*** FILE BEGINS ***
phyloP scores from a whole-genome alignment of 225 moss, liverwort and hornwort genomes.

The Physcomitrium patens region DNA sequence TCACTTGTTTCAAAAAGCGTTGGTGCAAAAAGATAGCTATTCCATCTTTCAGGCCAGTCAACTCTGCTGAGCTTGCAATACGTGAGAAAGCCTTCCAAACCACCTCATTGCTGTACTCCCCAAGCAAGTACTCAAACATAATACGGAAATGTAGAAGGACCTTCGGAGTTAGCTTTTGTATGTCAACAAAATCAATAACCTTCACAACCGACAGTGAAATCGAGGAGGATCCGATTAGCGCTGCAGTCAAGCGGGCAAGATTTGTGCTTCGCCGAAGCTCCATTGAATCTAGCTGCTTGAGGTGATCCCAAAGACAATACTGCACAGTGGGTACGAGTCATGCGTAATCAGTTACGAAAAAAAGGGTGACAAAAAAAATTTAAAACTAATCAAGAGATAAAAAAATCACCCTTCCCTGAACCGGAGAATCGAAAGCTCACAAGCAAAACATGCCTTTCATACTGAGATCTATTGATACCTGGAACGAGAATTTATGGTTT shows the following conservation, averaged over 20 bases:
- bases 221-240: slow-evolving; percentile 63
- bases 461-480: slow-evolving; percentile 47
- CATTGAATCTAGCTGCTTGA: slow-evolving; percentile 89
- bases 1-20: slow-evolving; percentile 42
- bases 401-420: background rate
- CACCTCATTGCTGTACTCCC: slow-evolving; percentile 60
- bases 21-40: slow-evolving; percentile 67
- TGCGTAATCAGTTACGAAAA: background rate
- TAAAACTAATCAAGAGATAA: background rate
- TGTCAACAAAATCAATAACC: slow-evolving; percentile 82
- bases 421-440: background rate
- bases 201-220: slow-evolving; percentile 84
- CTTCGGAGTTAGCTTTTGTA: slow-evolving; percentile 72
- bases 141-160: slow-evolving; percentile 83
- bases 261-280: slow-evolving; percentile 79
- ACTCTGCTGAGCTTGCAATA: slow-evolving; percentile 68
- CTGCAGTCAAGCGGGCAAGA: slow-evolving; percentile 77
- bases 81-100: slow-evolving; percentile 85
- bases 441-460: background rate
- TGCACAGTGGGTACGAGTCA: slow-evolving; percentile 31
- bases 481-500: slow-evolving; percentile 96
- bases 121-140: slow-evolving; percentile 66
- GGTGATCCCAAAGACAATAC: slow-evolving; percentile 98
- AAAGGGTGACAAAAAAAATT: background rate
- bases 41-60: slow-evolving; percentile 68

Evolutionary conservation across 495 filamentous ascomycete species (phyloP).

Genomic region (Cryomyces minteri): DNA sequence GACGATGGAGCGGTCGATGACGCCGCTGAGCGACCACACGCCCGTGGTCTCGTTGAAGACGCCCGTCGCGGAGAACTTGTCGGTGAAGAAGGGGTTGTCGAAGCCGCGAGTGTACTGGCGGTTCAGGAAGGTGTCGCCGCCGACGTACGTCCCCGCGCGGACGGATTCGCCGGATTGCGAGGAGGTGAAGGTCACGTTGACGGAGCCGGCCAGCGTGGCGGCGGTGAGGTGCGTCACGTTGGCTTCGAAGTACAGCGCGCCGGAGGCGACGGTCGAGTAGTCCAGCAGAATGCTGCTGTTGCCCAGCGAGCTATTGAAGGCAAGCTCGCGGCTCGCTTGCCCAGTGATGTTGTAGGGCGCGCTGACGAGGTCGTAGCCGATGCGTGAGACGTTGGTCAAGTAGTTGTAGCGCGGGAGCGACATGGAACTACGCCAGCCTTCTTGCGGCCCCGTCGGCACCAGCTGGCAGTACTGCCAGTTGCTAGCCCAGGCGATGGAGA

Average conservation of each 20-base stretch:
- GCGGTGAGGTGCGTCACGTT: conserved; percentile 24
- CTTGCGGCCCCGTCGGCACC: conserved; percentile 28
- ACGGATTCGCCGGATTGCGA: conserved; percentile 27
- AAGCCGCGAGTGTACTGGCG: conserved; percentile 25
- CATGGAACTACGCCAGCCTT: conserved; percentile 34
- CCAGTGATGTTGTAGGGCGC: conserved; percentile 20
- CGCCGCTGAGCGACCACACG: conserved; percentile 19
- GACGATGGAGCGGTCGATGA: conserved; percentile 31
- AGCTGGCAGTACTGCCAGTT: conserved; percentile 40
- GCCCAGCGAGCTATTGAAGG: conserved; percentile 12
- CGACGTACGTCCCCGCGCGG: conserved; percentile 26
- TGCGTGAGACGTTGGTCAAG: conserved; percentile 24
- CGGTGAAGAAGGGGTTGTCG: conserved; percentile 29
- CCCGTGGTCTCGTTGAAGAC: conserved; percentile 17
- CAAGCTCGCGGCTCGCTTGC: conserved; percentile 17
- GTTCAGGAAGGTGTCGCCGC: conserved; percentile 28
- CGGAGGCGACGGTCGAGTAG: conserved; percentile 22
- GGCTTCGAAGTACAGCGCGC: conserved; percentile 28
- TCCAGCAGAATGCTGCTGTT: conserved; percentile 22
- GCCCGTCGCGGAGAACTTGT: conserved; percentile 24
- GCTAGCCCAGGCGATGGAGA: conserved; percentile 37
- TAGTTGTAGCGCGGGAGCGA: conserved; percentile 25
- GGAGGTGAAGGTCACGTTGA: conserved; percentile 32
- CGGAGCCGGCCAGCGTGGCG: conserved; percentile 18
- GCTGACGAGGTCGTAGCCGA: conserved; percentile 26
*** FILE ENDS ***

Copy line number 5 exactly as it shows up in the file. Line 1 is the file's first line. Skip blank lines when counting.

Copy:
- CATTGAATCTAGCTGCTTGA: slow-evolving; percentile 89